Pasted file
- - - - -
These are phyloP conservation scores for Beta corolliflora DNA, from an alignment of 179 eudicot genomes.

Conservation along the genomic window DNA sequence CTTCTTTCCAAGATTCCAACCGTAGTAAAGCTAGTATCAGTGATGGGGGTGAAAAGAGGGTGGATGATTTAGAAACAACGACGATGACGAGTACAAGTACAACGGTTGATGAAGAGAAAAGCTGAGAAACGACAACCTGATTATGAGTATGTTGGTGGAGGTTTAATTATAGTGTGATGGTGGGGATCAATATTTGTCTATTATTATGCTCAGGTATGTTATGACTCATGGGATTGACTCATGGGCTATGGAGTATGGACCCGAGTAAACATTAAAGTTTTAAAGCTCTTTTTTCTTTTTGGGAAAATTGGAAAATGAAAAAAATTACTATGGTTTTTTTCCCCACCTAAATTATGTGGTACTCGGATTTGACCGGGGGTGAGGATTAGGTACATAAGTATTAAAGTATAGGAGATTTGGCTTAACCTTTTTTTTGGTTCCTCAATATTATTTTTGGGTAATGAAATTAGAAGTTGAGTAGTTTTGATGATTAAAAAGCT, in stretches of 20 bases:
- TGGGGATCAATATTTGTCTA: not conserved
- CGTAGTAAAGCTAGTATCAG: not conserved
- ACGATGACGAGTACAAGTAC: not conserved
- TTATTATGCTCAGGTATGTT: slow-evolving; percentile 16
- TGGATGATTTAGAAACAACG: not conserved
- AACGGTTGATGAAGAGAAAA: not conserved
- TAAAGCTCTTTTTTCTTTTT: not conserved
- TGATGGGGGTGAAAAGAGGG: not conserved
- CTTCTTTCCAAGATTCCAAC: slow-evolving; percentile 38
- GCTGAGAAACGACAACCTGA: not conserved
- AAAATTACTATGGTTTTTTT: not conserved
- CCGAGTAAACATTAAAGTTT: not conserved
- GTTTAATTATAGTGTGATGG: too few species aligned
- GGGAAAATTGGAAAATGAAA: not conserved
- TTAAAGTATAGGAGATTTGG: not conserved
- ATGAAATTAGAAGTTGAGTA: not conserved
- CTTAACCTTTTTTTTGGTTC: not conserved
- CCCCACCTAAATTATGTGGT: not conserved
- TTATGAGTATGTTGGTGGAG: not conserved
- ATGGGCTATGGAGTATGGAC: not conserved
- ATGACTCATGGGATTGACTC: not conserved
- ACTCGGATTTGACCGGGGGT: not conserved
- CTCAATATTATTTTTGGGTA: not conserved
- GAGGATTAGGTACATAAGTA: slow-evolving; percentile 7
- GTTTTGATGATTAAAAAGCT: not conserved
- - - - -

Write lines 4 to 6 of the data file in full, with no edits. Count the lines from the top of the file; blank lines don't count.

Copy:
- CGTAGTAAAGCTAGTATCAG: not conserved
- ACGATGACGAGTACAAGTAC: not conserved
- TTATTATGCTCAGGTATGTT: slow-evolving; percentile 16